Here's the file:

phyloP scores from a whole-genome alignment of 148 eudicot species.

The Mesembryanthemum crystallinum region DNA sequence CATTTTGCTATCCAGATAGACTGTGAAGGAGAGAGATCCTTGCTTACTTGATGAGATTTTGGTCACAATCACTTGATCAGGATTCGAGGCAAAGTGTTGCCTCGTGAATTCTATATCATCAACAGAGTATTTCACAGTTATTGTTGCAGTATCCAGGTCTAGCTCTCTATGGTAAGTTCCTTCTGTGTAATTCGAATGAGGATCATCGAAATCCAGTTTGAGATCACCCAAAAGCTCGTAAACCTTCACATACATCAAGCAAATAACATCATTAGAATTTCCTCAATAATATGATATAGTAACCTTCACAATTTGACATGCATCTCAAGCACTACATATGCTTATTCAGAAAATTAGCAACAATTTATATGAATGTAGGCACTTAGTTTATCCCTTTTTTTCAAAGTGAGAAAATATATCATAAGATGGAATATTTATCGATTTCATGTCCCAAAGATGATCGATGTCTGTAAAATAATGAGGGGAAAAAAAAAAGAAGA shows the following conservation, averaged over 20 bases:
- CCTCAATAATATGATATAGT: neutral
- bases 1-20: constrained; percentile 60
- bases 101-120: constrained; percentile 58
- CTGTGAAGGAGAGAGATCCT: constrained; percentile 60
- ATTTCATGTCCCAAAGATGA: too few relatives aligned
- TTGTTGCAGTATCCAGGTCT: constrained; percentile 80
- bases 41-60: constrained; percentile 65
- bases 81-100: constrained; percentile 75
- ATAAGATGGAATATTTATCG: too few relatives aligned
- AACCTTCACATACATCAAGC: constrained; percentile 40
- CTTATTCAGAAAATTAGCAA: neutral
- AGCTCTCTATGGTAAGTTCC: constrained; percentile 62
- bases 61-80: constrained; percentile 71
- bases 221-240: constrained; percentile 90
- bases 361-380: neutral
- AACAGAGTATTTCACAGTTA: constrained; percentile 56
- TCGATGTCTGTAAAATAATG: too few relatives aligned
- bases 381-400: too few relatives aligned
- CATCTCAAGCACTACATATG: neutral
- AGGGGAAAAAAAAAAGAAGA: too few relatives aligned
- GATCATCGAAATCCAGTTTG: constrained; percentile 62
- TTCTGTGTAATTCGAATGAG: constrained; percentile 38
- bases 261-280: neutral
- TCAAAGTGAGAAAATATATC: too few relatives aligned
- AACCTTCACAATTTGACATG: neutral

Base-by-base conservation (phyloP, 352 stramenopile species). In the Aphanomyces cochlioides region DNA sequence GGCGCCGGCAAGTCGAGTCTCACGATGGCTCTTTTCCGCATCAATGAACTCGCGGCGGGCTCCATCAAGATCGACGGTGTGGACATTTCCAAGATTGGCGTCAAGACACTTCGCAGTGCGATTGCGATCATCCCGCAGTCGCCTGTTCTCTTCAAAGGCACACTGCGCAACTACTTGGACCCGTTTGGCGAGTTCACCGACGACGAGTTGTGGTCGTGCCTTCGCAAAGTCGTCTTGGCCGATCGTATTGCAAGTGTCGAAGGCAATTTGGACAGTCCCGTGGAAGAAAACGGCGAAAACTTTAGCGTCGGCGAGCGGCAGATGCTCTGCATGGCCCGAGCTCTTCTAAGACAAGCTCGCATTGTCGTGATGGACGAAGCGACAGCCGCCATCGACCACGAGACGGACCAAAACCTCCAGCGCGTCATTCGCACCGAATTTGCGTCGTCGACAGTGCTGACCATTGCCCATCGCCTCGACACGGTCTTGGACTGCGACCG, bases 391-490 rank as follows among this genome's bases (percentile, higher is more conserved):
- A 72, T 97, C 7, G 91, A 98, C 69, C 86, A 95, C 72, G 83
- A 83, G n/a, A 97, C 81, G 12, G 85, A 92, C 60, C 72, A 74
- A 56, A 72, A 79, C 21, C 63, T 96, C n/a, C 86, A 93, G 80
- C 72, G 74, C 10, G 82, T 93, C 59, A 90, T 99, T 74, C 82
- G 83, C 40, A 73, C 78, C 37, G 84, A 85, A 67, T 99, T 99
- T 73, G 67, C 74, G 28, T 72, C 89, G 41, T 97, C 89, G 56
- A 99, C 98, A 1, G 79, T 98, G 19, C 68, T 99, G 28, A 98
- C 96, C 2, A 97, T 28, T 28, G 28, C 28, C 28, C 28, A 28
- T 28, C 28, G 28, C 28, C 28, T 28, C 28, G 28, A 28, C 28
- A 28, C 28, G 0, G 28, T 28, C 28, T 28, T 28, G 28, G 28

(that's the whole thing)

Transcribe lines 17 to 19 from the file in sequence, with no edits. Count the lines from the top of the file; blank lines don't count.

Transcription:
- bases 361-380: neutral
- AACAGAGTATTTCACAGTTA: constrained; percentile 56
- TCGATGTCTGTAAAATAATG: too few relatives aligned